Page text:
A VOA Snapshot - Part of VOA's 60th Anniversary Year Coverage
On November 9, 1989, East Germany opened the Brandenburg Gate. Soon after, the Berlin Wall falls. Two years later, the Soviet Union collapsed. Suddenly, after nearly 50 years of VOA broadcasting, "There were those who said, 'Why is there a need for the Voice of America? The Cold War was over,'" recalled Geoffery Cowan, VOA director in the mid-1990s.
"I had believed, and still believe, that it's something that will always be needed for the United States, as long as we're a great nation," said Mr. Cowan.
But how to convince the Congress? Mr. Cowan and others found plenty of reasons to continue VOA broadcasts: more than a billion people still under communism in Asia, and continuing instability in Eastern Europe, Latin America and Africa.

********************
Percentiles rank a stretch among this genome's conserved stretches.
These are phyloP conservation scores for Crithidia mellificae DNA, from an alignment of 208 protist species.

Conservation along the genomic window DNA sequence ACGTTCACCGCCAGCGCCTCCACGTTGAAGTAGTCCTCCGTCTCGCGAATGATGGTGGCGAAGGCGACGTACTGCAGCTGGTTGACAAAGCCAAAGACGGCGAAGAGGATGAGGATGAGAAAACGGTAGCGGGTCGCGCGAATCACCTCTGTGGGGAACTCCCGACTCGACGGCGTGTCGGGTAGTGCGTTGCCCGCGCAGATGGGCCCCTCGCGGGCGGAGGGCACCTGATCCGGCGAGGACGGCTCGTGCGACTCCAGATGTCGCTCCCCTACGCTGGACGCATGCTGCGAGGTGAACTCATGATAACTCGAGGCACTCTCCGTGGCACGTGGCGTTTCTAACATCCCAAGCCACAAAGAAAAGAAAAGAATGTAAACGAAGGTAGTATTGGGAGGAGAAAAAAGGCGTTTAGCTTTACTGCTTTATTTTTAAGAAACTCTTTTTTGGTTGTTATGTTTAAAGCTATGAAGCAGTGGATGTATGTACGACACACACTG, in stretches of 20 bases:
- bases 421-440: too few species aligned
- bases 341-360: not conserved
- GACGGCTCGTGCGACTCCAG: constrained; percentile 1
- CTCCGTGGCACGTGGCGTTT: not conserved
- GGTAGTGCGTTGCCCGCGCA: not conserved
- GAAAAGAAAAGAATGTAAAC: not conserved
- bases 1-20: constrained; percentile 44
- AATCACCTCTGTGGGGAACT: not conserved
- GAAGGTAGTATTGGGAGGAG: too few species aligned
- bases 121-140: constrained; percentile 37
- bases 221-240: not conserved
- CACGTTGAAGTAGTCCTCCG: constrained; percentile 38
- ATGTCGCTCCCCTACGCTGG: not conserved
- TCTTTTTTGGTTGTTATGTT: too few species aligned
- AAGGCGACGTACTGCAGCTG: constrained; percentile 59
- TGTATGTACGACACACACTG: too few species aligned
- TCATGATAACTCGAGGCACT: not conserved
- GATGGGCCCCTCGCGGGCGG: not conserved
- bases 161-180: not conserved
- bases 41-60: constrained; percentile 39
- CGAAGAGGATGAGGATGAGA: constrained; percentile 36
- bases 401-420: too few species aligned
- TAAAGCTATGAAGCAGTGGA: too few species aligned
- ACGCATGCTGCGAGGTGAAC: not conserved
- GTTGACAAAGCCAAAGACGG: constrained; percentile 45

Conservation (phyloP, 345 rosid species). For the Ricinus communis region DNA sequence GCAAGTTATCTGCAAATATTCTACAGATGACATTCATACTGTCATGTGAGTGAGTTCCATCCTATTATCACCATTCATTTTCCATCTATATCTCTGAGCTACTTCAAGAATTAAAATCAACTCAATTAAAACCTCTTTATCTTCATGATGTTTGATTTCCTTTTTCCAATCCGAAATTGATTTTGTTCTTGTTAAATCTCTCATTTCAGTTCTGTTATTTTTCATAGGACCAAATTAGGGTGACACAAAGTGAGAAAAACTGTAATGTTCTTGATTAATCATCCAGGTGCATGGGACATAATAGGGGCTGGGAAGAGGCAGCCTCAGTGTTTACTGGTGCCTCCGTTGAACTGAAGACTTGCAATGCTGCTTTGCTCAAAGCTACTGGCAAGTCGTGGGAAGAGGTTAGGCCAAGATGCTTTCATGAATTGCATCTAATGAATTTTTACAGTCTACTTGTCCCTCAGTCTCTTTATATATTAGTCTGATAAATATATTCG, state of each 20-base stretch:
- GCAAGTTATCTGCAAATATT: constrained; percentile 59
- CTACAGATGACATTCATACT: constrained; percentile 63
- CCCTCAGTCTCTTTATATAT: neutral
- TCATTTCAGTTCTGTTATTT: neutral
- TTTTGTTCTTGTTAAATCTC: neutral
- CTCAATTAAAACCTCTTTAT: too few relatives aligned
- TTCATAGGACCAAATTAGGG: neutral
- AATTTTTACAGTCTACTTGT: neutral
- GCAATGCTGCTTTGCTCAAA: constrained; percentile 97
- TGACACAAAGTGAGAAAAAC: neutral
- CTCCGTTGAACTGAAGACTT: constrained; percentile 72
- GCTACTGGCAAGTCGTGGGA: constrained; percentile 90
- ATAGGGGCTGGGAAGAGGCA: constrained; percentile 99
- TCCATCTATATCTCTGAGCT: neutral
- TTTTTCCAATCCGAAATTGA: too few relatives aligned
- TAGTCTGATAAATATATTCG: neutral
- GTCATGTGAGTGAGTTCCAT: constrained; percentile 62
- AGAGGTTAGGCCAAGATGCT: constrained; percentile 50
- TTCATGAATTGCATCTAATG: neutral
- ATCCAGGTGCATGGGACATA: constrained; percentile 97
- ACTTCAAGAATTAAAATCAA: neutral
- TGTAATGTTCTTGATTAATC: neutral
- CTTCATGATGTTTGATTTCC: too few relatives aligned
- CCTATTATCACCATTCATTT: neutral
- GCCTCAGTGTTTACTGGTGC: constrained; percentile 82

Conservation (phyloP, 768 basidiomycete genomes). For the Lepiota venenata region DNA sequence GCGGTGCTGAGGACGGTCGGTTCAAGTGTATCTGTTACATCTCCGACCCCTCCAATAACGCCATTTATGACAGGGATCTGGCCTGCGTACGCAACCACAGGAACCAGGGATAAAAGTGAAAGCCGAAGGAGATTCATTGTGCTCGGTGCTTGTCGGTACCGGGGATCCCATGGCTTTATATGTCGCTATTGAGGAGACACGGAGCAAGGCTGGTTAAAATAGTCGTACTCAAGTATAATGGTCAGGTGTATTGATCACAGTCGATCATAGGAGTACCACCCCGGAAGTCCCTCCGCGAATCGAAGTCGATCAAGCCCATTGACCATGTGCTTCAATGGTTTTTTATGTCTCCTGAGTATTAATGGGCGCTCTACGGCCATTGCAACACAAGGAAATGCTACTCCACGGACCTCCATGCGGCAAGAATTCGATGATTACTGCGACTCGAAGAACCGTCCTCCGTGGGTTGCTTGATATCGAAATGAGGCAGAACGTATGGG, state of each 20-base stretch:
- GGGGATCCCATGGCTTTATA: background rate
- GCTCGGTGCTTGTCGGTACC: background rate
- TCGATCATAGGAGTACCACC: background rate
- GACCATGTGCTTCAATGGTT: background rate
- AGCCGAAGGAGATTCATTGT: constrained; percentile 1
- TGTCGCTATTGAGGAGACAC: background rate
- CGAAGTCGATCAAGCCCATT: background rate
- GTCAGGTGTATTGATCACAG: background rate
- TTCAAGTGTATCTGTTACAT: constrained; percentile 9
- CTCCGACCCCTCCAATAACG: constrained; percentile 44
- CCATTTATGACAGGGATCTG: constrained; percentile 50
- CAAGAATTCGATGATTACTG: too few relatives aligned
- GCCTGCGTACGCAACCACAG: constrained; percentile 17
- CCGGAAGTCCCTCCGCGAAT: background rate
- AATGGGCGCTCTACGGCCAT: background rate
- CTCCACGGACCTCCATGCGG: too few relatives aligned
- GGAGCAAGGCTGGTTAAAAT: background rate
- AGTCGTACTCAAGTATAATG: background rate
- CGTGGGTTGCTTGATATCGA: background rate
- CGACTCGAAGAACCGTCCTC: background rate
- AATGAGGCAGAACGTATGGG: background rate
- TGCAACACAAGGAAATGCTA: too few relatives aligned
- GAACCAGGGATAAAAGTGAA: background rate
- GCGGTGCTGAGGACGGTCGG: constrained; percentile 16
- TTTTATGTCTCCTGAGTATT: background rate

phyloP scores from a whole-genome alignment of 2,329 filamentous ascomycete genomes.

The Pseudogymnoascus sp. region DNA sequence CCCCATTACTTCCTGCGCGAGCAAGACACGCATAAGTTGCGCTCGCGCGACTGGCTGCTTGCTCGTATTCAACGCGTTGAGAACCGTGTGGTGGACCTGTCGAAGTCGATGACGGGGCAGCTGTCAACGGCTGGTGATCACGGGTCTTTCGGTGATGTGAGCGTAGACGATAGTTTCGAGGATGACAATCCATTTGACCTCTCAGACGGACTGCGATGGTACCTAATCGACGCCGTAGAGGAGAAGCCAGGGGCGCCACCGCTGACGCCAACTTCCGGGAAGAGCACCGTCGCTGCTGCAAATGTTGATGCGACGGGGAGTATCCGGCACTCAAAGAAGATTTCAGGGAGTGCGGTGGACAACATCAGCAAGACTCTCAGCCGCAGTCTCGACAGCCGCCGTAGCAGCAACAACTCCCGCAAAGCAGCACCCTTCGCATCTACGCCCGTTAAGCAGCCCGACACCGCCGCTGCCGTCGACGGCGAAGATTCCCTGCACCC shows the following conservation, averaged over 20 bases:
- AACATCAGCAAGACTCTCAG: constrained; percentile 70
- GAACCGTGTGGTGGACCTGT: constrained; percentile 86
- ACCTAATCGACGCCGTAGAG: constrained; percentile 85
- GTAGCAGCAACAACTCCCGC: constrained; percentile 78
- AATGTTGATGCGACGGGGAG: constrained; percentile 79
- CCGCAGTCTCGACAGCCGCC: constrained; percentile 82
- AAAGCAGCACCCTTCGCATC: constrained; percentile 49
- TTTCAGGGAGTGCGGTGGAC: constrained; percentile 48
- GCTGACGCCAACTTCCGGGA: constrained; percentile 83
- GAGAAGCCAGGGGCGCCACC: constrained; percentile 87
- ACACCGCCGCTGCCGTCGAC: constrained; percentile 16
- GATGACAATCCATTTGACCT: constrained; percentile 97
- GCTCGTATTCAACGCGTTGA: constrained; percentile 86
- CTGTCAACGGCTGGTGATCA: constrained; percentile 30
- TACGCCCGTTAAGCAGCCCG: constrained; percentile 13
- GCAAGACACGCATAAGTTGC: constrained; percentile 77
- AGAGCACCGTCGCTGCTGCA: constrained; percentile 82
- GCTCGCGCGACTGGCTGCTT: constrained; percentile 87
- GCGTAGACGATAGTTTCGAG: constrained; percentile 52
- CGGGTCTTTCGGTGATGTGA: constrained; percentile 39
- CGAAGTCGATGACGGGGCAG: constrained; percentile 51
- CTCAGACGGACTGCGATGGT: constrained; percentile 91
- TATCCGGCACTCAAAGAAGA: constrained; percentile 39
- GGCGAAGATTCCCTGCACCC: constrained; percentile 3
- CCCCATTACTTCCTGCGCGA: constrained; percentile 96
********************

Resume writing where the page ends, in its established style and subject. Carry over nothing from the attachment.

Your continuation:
VOA's African services include Hausa broadcasts to Nigeria, whose programs reach an influential audience. "As the vice president of the Nigerian Senate, Ibihim Mantu, said, 'During those many years of dictatorial military rule, you for us were the voice of hope,'" said VOA Director Robert Reilly.
Then, last September 11, a whole different set of reasons to continue VOA broadcasts became painfully clear. "It's needed because of the necessity of getting information to the Islamic world," said former VOA deputy director Alan Heil.
He also cites VOA humanitarian programs, including a series of public service announcements in Hindi that helped get 120 million children inoculated against polio in a single day in 1998.
Snapshots will contine throughout our 60th anniversary year, here at VOANews.com.
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